So, to buy the above property, bank will provide only Rs.56-64 lakhs. You will have to contribute the balance 20-30% i.e. Rs.16-24 lakhs (this balance amount payable by you is also known as the margin).

To the extent your pocket permits, go for minimum LTV Ratio or the maximum margin (because more margin = lower loan amount = lower interest burden). Most people mistakenly do the opposite.

Marginal Cost Lending Rate (MCLR) is the benchmark used by banks to fix the interest rate on your loans. (It was introduced w.e.f. April 2016, replacing the earlier Base Rate formula).

Each bank has to announce its MCLR every month, based on its cost of funds. (There is not one but many MCLRs, based on different maturities – one-month, three-month, six-month, one-year, etc.) 

So typically your home loan floating interest rate will be = One-year or Six-month MCLR + a ‘Spread’.

And, after every one year or six months as the case may be, the new MCLR prevailing at that time will apply on your outstanding loan balance.

Important: For most banks, their Base Rate is much higher than the present MCLR. So, the existing home loan borrowers must explore the option of switching from Base Rate to MCLR (if the cost of switching is not too high).

6. EMI
EMI or the Equated Monthly Instalment is the amount that you have to pay every month, till the end of loan tenure.

For the ease of payment, the loan amount and the total interest payable over the period of loan, is converted into a fixed amount to be paid every month… hence the financial term ‘equated monthly instalment’.

Each EMI consists of two parts — interest and principal. 

At the beginning of the loan, the full amount is outstanding. So the interest part of the EMI is much higher as compared to the principal. As the loan gets repaid every month, the outstanding loan balance reduces. Accordingly, at the end of the tenure, the interest portion of the EMI is very small and major part is the principal.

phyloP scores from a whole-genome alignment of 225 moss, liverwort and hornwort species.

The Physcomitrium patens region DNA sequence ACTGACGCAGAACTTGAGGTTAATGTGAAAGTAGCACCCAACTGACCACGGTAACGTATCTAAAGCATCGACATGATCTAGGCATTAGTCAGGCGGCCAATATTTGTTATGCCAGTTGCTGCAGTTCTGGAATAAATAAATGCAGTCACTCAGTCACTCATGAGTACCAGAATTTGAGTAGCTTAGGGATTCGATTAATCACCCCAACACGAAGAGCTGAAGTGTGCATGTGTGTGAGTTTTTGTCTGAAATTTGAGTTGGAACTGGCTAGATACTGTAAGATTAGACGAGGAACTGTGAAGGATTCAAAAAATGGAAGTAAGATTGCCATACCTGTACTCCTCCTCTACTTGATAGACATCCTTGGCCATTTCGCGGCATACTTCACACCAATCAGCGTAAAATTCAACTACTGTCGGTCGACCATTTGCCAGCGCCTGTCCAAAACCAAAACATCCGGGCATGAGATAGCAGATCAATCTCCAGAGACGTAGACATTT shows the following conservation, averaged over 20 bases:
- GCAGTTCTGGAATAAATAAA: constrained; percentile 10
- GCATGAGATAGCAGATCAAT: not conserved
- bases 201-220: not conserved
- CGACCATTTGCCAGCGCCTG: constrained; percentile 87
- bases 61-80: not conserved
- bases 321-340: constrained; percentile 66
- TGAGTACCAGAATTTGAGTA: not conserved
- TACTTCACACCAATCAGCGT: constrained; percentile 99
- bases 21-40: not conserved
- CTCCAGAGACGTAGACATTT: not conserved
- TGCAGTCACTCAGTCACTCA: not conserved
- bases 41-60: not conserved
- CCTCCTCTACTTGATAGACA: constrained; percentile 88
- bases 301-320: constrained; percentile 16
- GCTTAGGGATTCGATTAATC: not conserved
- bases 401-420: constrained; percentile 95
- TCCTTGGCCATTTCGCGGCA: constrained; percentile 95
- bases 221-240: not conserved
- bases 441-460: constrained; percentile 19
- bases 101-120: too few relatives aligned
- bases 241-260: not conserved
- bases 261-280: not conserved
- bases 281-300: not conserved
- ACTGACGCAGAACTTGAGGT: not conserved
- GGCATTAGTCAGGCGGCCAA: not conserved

7. Pre-EMI and Pre-payment
Pre-EMI is particularly applicable to property, where the construction takes 2 to 3 years. And, you have to make payments to the builder, based on the construction schedule.

So, after you have paid your contribution or margin to the builder, the bank disburses the loan to the builder in instalments as the construction progresses.

Since the loan is only partially disbursed, you are liable to pay only the applicable interest to the bank on the disbursed amount. This is called pre-EMI payment or pre-EMI interest.

Your normal EMI — which includes both interest and principal — starts only after the loan is fully disbursed.

Pre-payment is different from pre-EMI. It is the loan amount repaid ahead of the schedule — i.e. over and above the normal monthly EMIsPre-payments help you to clear your debt much in advance compared to the initial tenure.

This, in brief, are some of the commonly used key terms in loan financing.

If any other financial mumbo jumbo has left you stumped, don’t hesitate to shoot an email to me at contact@wealtharchitects.in.

An Investment In Knowledge Pays The Best Interest ~ Benjamin Franklin